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Kidney Week

Abstract: SA-OR110

Effects of Pregnancy on Kidney Allograft Outcomes

Session Information

Category: Women’s Health and Kidney Diseases

  • 2000 Women’s Health and Kidney Diseases


  • Kattah, Andrea G., Mayo Clinic, Rochester, Minnesota, United States
  • Cosio, Fernando G., Mayo Clinic, Rochester, Minnesota, United States
  • Garovic, Vesna D., Mayo Clinic, Rochester, Minnesota, United States

Women with chronic kidney disease are often counseled to wait until after a successful kidney transplant (TX) to pursue pregnancy. However, pregnancy after kidney TX is still high risk and the effects on graft function and long-term graft survival are unclear.


We identified all kidney TXs in women ages 18 to 44 at all three Mayo clinic sites (MN, FL and AZ) from 1996 to 2014 who had a graft that functioned for at least 2 years. We reviewed records to identify pregnancies and evaluated the risk graft failure, death-censored graft loss, doubling of urine protein and a decrease in eGFR by 50% in women with post-TX pregnancies as compared to matched controls (matched on parity and age at TX and year of TX). Cox proportional hazards models were used to calculate hazard ratios (HR) and 95% confidence intervals (CIs). Biopsies before and after pregnancy were reviewed.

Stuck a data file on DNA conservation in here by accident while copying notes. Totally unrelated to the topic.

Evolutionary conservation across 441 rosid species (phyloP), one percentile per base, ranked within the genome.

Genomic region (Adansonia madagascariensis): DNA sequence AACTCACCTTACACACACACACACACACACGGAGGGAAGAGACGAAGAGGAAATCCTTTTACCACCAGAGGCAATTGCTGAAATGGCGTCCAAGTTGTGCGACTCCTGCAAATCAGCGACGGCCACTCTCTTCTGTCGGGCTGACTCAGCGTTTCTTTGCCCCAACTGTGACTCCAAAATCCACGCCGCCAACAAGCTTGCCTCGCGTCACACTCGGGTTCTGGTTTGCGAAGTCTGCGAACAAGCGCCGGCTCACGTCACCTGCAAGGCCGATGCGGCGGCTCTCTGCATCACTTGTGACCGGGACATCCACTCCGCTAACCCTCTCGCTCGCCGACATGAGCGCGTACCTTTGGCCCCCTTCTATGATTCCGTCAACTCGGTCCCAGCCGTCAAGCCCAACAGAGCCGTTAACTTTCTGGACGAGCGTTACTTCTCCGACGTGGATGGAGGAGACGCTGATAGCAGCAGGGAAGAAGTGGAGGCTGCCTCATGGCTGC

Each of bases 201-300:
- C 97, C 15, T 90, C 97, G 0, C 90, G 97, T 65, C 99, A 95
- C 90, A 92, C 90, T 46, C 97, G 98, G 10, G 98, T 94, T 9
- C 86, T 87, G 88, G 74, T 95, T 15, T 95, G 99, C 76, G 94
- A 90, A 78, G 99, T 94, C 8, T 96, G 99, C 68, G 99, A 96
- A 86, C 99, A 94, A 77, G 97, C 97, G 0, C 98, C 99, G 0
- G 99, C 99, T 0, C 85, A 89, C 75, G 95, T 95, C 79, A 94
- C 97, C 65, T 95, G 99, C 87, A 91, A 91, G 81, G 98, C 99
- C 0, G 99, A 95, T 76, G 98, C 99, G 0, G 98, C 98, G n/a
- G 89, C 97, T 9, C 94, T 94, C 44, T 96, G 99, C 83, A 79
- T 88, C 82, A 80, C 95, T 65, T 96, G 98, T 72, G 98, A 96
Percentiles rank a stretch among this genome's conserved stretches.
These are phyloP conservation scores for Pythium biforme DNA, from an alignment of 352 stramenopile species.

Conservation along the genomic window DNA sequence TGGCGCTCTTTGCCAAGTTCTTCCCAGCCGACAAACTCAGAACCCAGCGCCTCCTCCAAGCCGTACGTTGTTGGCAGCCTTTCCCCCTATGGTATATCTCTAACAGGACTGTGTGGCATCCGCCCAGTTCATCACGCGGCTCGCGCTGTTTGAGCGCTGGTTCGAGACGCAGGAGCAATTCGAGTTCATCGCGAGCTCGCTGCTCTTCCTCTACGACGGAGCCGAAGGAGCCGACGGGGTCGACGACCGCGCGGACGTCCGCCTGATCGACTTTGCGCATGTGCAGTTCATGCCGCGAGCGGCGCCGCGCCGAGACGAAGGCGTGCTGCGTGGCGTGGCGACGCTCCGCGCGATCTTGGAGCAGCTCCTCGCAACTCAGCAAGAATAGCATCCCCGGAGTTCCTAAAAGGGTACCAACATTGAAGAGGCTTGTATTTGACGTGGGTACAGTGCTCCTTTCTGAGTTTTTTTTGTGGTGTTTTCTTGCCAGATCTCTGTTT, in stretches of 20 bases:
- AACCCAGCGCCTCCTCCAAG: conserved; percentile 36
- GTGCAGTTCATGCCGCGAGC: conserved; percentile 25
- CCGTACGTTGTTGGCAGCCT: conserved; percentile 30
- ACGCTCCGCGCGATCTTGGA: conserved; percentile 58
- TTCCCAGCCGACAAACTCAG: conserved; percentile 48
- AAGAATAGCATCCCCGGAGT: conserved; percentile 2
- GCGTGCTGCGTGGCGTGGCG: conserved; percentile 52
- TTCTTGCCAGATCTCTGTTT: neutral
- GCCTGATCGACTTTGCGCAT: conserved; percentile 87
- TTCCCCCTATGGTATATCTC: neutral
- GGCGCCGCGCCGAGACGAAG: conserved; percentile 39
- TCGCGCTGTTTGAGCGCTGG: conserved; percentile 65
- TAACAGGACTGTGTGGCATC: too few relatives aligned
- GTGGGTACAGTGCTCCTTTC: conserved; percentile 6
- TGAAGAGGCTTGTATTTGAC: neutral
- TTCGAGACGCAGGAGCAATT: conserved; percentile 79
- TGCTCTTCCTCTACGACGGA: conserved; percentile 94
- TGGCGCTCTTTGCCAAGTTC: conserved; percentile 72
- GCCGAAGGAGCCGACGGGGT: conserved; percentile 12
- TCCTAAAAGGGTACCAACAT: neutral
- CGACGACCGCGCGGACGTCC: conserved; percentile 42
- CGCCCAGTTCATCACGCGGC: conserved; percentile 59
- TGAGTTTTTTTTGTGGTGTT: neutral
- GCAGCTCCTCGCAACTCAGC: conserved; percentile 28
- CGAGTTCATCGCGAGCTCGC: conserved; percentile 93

There were 818 women identified, of which 33 had at least 1 pregnancy lasting > 20 weeks gestation post-TX. The median time from TX to first delivery was 61 months (interquartile range (IQR) 35.5-76.5). Women with pregnancies were more likely to have pre-emptive TXs (51.5% vs. 24.2%, p=0.03) and lower nadir proteinuria post-TX (median 102 mg/24 hrs (IQR 67-153) vs. 135 mg/24 hrs (IQR 104-133), p=0.005) than women without pregnancies. There was no significant increase in the risk of graft failure (HR 0.49, 95% CI 0.12-1.23), death-censored graft loss (HR 0.60, 95% CI 0.23-1.57), or decrease in eGFR by 50% (HR 0.95, 95% CI 0.42-2.14) in women with pregnancies post-TX as compared to those without, even after adjusting for preemptive TX and baseline proteinuria. When adjusted for baseline proteinuria, there was a significant risk of doubling of proteinuria (adjusted HR 3.30, 95% CI 1.05-10.3). There was an increase in the number of biopsies with segmental sclerosis post-pregnancy (2 vs. 8). There was a significant mean (standard deviation) decrease in eGFR after pregnancy of 9 ml/min/1.73 m2 (22.1) (p=0.03) and increase in women with eGFR < 45 ml/min/1.73 m2 (3% vs. 37.5%, p=.002).


Women with preganancies after TX were more likely to have preemptive TXs and had lower baseline proteinuria than those without pregnancies. While pregnancy did not increase the risk of graft loss, there was a significant reduction in eGFR after pregnancy and an increased risk of doubling of proteinuria when adjusted for baseline values.


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